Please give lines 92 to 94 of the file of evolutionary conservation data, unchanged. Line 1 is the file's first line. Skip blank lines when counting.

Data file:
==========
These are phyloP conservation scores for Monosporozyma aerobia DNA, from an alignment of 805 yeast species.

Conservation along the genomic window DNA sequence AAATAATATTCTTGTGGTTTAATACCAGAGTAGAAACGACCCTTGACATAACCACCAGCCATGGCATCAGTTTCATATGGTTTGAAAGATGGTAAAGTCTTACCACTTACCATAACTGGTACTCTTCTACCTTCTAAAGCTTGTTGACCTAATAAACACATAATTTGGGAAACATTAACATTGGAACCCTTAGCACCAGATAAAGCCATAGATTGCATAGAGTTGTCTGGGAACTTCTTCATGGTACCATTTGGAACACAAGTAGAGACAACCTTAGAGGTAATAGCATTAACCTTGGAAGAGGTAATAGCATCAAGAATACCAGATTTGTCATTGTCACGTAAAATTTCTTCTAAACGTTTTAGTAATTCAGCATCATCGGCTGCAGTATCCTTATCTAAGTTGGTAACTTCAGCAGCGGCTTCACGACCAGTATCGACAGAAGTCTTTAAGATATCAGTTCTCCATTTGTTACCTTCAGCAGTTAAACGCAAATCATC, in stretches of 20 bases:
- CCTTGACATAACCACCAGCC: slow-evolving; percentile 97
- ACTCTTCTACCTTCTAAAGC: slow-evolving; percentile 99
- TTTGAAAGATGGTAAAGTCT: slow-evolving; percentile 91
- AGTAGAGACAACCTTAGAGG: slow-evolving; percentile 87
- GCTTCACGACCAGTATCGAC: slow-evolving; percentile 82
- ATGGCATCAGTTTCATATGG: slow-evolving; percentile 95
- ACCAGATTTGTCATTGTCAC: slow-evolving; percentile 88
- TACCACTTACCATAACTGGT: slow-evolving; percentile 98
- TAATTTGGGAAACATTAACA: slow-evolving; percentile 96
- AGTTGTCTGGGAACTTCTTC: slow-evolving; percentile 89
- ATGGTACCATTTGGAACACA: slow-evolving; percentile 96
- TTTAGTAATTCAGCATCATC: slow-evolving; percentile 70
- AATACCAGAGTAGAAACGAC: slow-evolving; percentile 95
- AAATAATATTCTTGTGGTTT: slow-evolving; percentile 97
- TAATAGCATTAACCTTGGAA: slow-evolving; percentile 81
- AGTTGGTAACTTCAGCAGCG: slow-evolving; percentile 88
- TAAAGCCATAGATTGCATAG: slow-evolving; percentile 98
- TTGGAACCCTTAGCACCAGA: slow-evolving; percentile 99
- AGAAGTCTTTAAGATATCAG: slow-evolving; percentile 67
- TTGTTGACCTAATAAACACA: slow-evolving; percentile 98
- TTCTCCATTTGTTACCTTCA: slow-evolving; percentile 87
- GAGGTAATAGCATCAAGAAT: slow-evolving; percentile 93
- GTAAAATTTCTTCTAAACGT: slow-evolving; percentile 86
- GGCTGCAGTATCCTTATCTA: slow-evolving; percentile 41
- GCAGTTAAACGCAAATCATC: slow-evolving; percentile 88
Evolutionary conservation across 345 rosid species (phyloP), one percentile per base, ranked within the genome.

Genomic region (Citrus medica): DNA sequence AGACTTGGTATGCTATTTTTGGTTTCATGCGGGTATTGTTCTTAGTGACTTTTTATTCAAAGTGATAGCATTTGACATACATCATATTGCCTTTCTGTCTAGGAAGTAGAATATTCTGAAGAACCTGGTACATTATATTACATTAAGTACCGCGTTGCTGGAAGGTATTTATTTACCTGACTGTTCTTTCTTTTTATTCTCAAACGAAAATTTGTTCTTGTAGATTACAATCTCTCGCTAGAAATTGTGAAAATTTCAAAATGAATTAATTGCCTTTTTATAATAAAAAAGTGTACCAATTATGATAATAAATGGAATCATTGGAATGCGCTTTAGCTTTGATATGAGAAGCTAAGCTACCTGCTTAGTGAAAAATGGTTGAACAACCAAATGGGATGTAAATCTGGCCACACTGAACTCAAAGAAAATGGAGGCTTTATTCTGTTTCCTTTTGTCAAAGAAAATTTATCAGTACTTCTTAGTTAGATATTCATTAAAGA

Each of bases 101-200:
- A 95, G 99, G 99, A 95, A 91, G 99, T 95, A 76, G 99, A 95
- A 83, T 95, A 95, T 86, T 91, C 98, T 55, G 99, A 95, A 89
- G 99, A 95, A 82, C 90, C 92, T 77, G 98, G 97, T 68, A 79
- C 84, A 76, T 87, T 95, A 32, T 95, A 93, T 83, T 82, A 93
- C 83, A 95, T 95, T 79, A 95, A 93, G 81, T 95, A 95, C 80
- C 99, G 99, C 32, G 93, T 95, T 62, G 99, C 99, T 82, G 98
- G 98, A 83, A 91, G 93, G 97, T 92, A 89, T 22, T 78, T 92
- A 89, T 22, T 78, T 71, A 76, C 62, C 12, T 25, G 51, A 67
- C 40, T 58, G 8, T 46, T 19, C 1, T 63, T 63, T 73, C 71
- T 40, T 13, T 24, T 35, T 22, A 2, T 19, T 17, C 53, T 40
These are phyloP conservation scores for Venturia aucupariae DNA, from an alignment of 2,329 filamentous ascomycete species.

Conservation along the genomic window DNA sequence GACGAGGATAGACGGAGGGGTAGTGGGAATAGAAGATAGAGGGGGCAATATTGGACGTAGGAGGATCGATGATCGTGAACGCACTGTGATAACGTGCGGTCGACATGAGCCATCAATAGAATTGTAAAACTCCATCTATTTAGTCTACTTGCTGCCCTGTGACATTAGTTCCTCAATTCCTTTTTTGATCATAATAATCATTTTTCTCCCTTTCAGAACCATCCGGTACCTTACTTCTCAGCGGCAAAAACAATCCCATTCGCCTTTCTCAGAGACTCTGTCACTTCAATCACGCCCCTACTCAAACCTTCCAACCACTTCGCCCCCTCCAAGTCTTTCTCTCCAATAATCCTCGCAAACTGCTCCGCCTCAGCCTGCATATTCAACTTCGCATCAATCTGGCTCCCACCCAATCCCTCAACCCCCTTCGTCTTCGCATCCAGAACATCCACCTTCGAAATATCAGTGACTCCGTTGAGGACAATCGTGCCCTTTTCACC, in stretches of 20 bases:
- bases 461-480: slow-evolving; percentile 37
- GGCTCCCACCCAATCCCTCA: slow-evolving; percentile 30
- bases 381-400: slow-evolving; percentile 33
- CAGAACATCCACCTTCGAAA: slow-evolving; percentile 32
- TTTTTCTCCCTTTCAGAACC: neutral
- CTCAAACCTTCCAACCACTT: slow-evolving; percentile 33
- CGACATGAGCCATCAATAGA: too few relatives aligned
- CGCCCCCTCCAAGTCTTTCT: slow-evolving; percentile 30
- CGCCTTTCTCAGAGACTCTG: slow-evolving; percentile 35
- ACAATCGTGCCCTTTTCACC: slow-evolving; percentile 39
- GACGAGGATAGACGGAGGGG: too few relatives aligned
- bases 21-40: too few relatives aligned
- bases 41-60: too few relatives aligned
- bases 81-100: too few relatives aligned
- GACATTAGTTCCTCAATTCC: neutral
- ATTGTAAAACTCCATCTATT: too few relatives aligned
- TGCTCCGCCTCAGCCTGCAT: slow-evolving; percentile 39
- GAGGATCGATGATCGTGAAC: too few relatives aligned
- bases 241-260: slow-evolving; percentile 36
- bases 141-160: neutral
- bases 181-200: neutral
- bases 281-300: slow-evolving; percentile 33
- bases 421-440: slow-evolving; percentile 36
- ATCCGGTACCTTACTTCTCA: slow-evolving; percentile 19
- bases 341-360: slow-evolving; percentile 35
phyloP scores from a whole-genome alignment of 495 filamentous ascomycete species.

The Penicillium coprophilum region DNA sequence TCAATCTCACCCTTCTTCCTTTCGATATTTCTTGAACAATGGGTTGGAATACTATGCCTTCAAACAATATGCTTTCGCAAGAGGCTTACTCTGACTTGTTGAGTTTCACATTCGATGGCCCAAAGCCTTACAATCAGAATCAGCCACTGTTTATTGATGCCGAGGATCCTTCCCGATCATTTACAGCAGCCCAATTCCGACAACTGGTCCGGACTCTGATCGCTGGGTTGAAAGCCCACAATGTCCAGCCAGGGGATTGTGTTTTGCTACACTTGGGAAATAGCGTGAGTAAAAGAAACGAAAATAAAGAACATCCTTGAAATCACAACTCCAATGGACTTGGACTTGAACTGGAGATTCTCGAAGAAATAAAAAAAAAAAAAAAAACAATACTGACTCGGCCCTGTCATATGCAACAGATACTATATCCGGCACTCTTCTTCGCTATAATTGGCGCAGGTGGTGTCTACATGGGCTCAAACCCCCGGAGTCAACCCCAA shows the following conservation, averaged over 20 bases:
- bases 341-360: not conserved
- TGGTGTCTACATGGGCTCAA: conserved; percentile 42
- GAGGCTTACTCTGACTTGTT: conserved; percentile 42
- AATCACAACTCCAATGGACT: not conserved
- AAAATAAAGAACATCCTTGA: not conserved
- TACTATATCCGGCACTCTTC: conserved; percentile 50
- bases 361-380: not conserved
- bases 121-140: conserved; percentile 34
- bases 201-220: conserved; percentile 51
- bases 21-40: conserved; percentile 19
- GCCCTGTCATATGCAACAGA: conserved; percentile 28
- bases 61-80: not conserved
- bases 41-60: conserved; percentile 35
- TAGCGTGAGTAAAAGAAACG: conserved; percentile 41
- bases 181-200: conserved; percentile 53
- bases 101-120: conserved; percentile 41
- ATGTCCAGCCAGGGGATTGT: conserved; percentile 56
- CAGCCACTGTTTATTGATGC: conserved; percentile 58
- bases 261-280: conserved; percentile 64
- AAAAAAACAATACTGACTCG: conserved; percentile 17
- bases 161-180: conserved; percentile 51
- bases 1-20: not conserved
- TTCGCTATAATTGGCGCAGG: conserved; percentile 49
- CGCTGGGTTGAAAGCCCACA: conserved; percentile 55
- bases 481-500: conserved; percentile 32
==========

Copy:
- TTCGCTATAATTGGCGCAGG: conserved; percentile 49
- CGCTGGGTTGAAAGCCCACA: conserved; percentile 55
- bases 481-500: conserved; percentile 32